Monday, September 3, 2012

The Writing Process

My current office character sheets.

Yesterday Matt from ZOVA Books asked about my writing process. You know, how the books come together, where the ideas come from, how I'm "organized". I thought this was an awesome question, especially since I've never really written about it before.

Inspiration and the first steps of writing
The first thing is inspiration. It comes from an idea usually out of nowhere. I can be talking to someone and, poof, I'll think, "Hey that sounds like a fun idea for a book." From there I start thinking about basic world settings, is it real world, fantasy, real world steampunk... it could be anything depending on the story idea. At  this point I'll also start writing down notes in composition notebooks. This is a fun part because my mind is pretty energized and I'm excited to be getting into something new. I usually take my time here, I like to think about the story and what will happen in the first few chapters. At this point I like to figure out if the story will be linier (told from one perspective or bi fractal told from a good guy one chapter/bad guy next chapter sort of thing.) I'm a big fan of villains so I kind of like the two way story better.
Some original notes for Thomas Riley
Some original notes for Tribes.

How I begin a book
Next I'll start the first chapter. I like to start with a bang. (Thanks Southern California Writers Conference!! You changed my writing in a good way forever.) So I like to start with action or something nice and grim from the villain) Spoiler alert: That's how Thomas Riley and the Maelstrom starts. ;) The first chapter of Thomas Riley 3 will also start by answering a stunning question. And in my new horror story I'm toying with (Tribes) you get a gnarly beginning as well.

Character sheets
From there, I'll make character sheets. I'll usually pick an actor that I think looks like the character or someone who I well. I absolutely write like a movie. I see it all in my head and I see it like a film. I tape the actor's picture next to a sometimes short bio on the character. These are a paragraph or two of background info and personality traits for everyone. I add way more information than I'll ever use. I find that having a bunch of information on someone will come out in cool ways in the books. Many of the character sheets will have middle names, schooling, fears, shortcomings, life accomplishments, personality traits, even favorite foods. the information in the book but often little things come up that give the characters extra life and dimension. I have my lovely wife, Elizabeth Valentino and Science Fiction author Linnea Sinclair for their inspiration with this. I cut out the sheets and put them on the wall in front of my computer. This is a big step because it gives me constant inspiration as well as handy information reminders on each character. (I even do them for characters that appear in only one scene.)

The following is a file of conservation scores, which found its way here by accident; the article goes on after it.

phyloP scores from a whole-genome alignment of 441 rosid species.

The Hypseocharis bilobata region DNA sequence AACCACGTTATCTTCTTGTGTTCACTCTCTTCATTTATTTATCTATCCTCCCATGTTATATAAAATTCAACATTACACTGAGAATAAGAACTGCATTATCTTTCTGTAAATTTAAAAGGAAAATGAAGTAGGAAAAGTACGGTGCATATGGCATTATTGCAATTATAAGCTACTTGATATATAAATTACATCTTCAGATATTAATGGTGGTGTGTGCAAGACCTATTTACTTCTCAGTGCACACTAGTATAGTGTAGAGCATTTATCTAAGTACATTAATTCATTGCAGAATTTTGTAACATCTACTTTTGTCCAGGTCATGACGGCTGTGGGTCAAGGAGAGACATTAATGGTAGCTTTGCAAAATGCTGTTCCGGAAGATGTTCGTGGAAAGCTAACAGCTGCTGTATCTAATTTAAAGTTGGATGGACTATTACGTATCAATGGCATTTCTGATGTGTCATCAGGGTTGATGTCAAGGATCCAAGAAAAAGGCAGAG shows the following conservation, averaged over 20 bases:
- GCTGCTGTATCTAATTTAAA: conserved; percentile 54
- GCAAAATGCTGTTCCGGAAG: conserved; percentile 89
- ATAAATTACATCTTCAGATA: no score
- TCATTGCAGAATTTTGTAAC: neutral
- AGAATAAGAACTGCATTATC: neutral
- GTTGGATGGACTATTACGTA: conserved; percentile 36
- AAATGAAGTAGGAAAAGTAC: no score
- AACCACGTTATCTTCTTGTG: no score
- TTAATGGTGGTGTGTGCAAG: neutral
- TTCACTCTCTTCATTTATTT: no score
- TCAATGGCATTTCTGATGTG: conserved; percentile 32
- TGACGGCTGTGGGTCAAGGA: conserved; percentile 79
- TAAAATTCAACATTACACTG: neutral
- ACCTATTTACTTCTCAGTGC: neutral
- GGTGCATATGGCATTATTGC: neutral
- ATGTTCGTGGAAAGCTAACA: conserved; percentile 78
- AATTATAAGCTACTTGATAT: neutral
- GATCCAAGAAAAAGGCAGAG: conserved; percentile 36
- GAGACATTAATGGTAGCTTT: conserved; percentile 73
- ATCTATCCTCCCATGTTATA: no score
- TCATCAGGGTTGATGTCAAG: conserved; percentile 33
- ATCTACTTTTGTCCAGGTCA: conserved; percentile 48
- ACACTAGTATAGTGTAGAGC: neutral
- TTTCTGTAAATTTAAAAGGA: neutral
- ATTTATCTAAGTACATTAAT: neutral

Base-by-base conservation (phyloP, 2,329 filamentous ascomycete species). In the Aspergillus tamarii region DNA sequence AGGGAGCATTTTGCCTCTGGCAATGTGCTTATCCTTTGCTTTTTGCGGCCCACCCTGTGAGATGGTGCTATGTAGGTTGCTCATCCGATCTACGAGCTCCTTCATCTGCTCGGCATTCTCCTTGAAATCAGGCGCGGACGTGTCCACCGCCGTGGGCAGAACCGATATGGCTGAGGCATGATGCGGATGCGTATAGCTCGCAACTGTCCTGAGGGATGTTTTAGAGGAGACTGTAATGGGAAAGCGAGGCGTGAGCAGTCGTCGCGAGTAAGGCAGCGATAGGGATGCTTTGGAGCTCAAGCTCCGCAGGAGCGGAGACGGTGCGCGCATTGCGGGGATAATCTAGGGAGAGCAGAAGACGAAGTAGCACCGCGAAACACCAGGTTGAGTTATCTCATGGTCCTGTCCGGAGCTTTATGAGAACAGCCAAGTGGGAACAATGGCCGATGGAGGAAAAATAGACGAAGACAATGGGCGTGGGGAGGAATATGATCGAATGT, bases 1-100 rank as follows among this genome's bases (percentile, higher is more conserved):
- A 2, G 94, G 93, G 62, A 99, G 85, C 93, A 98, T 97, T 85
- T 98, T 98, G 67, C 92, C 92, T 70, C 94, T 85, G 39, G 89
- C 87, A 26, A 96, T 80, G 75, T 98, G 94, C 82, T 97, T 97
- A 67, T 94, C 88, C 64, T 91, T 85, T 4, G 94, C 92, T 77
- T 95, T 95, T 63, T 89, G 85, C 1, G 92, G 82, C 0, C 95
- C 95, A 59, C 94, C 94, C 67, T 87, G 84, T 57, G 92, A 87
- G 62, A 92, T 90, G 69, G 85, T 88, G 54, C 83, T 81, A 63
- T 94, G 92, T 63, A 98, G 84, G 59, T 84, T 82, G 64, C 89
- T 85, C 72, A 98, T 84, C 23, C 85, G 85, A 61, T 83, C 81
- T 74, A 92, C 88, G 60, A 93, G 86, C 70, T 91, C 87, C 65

Close up of Cynthia's character sheet.

The character sheets will grow. I'll add more information as new books are written. For instance, the characters sheets in Thomas Riley 2 doubled if they made it through the first book and Holy cow, there are a bunch of new characters for the second book, so my wall is totally covered. This enables me to keep up with everyone and need info on them, it's right in front of me. I can;t tell you how many hours I've wasted looking up something silly about a character. Like what was the name of the island they were from...

The Body of the book
First, I find some music that I can blast while writing that fits the mood. My current faves are Ben Steed, Cradle of Filth and Hans Zimmer. I like to write in bursts of three to four chapters. I don't really like to have a full map of the story until I am getting close to the middle/end of the story. I do this because if I made a map, it would change drastically. The characters literally change the story as I write. In TR2 Cynthia did something quite rash that I wasn't expecting until it happened. Thomas does something quite rash at the end as well... They would have never done these story twisting actions if I was abiding by a hard and fast map. In my opinion, it gives them life and lets them make heroic and bad decisions like any real person would.

Toward the end, I make a map, which is a page or five with arrows and boxes and stars that makes a sort of timeline or treasure map of the book. Think of it as a sloppily drawn index with a few words that I can follow the story with.

That's kind of the nuts and bolts of how I write and what my process is like. If you have any questions or comments, I'd be happy to answer them.

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